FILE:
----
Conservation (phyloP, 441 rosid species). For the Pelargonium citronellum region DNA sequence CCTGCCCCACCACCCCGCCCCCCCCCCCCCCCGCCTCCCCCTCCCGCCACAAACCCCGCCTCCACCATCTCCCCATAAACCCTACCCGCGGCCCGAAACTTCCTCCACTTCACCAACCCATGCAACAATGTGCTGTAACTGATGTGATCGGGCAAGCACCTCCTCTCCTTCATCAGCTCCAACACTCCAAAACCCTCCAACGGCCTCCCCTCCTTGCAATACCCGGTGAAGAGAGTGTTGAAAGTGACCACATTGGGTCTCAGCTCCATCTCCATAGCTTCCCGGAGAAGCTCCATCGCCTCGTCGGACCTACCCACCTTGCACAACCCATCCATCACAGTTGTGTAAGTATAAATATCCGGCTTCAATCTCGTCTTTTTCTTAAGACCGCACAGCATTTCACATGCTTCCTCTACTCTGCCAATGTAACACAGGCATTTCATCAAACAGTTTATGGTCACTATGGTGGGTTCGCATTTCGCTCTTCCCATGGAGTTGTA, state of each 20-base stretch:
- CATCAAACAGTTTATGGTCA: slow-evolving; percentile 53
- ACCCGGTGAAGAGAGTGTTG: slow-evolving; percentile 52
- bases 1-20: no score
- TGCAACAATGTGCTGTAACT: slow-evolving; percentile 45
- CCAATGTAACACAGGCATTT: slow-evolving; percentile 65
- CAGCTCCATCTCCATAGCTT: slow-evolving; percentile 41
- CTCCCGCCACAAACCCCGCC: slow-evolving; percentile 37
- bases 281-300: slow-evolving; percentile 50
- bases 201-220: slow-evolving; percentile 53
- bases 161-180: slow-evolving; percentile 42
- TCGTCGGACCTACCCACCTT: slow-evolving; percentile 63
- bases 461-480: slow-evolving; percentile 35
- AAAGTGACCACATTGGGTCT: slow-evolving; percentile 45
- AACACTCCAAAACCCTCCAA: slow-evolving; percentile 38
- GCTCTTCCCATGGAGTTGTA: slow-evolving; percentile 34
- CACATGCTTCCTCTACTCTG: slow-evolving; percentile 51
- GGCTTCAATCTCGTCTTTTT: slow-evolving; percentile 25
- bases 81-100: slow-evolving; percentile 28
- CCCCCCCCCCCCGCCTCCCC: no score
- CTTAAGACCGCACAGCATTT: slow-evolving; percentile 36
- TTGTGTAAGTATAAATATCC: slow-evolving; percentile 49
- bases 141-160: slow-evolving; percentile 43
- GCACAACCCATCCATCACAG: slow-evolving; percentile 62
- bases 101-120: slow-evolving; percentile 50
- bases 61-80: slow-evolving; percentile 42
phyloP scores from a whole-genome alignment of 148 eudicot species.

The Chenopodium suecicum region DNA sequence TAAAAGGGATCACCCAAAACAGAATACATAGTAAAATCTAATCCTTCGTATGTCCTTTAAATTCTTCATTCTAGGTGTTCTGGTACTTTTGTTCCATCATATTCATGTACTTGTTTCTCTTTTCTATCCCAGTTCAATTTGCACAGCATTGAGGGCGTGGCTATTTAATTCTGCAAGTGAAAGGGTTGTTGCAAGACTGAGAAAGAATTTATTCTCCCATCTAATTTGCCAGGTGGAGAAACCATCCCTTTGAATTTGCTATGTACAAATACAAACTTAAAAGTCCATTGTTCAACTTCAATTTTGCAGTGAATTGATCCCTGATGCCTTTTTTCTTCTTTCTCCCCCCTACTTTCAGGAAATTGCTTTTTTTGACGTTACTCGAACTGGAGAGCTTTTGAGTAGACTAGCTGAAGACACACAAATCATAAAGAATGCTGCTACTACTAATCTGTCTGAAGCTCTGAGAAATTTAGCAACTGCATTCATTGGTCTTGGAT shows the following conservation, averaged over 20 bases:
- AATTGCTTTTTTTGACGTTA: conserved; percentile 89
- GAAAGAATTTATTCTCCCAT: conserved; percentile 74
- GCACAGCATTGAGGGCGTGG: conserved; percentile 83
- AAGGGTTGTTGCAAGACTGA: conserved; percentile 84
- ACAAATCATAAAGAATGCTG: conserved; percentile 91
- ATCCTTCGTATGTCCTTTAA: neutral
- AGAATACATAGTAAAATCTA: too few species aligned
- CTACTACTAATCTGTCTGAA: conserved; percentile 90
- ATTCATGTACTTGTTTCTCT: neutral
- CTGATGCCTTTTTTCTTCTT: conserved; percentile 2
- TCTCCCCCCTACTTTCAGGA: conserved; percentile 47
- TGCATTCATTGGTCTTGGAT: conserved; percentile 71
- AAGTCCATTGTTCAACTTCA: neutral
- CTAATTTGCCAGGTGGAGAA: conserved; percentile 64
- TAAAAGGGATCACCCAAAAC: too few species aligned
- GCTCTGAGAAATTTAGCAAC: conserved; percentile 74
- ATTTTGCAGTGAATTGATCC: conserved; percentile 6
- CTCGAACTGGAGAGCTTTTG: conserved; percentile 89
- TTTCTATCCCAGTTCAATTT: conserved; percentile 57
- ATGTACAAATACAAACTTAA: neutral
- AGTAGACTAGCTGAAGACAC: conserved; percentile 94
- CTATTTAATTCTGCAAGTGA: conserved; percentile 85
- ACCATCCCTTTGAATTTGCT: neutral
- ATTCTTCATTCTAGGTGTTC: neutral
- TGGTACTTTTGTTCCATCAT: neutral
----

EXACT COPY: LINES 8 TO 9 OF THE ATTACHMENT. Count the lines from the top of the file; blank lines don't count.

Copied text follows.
- CTCCCGCCACAAACCCCGCC: slow-evolving; percentile 37
- bases 281-300: slow-evolving; percentile 50